Thoughts on...the state of Agile in industry

Friday, March 22, 2019

By Director of Technology at Liberty IT, David Anderson.

Martin Fowler gave a keynote talk at Agile Australia in August 2018 and has shared the transcript on his blog, which is well worth a read.  The opening paragraphs are shared below which I hope encourages you to read it in full.  It’s quite a sobering observation on the state of Agile in Industry today and I can certainly identify with the themes. In summary, there are three sections:

Agile Industrial Complex – a great name. Related to another famous saying – there is no best practice, only good practice. Everyone has a different context, so it’s hard to identify an out-of-the-box solution for your complex problem. The fact that a single framework, applied prescriptively, can solve every problem is a fantasy. We (as an industry) need to push through this phase. It will be damaging and will create a lot of waste & failure (the wrong sort). Are you confident enough to adapt to your environment?

Technical Excellence – has this been lost? If you are writing software (and this is not always the best option), then you need to recognise that this is difficult and empower your technical experts to do it well. There are lots of techniques that refer to good practice in this regard. LIT have a lot of great examples in the LIT method. Are you confident enough to use the correct techniques, or will you drop them to go faster?

Products over Projects - we build things that last a long time (or they should). A project is a short, time-bound thing that executes a piece of work. A product is aligned to a business deliverable, often requires organisational change and may last years. It likely generates revenue and should be treated as a business asset. Products make money, projects cost money. It's very important that you appreciate the difference. Are you confident enough to increase revenue on a product?

Interesting points; what do you think? Does any of this resonate with you? Agile and the Agile community has always been Open & Honest. All three of these key points are things that we have observed and pushed through. Sometimes you only notice the storm after you have driven through it.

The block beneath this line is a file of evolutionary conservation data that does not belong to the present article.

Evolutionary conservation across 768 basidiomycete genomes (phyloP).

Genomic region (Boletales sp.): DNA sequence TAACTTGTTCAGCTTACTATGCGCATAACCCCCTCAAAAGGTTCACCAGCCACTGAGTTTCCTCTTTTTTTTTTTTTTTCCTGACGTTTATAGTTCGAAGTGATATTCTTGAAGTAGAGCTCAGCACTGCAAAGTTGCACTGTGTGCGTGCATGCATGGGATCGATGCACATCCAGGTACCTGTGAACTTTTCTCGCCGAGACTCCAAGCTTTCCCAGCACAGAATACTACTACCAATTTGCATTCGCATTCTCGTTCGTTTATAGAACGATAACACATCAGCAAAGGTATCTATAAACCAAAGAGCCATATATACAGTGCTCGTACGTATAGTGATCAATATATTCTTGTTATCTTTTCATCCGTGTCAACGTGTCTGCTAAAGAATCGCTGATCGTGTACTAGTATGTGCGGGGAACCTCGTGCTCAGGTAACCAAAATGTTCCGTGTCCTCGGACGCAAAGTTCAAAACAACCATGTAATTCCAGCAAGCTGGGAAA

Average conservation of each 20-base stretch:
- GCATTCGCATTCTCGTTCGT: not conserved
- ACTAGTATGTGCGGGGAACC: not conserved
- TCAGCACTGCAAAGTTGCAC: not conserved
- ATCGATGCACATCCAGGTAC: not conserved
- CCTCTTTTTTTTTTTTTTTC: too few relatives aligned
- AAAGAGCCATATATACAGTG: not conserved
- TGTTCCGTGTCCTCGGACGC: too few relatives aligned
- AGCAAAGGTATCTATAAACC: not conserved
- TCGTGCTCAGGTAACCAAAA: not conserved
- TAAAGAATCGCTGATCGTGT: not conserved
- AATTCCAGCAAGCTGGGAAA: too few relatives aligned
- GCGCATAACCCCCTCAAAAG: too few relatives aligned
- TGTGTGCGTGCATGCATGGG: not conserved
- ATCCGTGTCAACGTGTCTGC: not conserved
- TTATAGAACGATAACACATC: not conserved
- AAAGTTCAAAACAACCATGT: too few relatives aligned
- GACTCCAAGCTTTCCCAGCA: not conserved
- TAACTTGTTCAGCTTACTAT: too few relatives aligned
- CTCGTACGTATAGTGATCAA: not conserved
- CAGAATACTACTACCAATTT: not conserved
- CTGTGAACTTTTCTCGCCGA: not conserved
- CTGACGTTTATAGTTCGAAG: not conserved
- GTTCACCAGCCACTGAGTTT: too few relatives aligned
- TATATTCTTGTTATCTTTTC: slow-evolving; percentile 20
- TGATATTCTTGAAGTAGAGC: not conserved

In Liberty IT, we take pride in ourselves and our practice. Always evolving & always improving.  If you would like to work in in Agile team to rapidly and effectively deliver great software that adds real value to our customers, take a look at our current vacancies if you would like to come join us


Transcript from Martin Fowler's keynote address at Agile Australia 2018:  

“How many people have seen me talk here before at Agile Australia?. And you came back? Wow, I'm impressed. If you've seen me talk before at Agile Australia, or indeed at any conference, you know that pretty much every time I give a talk, I call it "Software Design in the 21st Century", or something like that: because it's a vague title and I can talk about whatever I like. And I was going to do that again here, but I decided that I'm going to do something specific: to talk about where we are: the agile community in 2018. I decided I'd do not something that's a particularly deeply planned talk with lots of slides and clever diagrams and beautiful transitions - but just me yakking. Which I've done before, but it's been a while, so we'll see how we go.

As we look at the state of agile: at a surface level, things are looking very good.

As we look at the state of agile: in many ways, on a kind of surface level, things are looking very good. I mean, look at the size of this crowd for instance. We're huge, we're fitting in this big conference place - actually not fitting in very well because it was pretty crowded out there. You go to all sorts of places and you see agile scattered around. Somebody sent me a Harvard Business Review cover with "agile" on it. I mean, it's all over the place. That's a big shift from 10 years ago here, or even longer when we were in that ski place at Snowbird talking about what the hell we should call ourselves. And it sounds like success, but you talk to a lot of old-time agilists, people who were doing it before it was called "agile" back in the late 90s, and there's actually a lot of disquiet, a lot of disappointment, a lot of unhappiness in the air."

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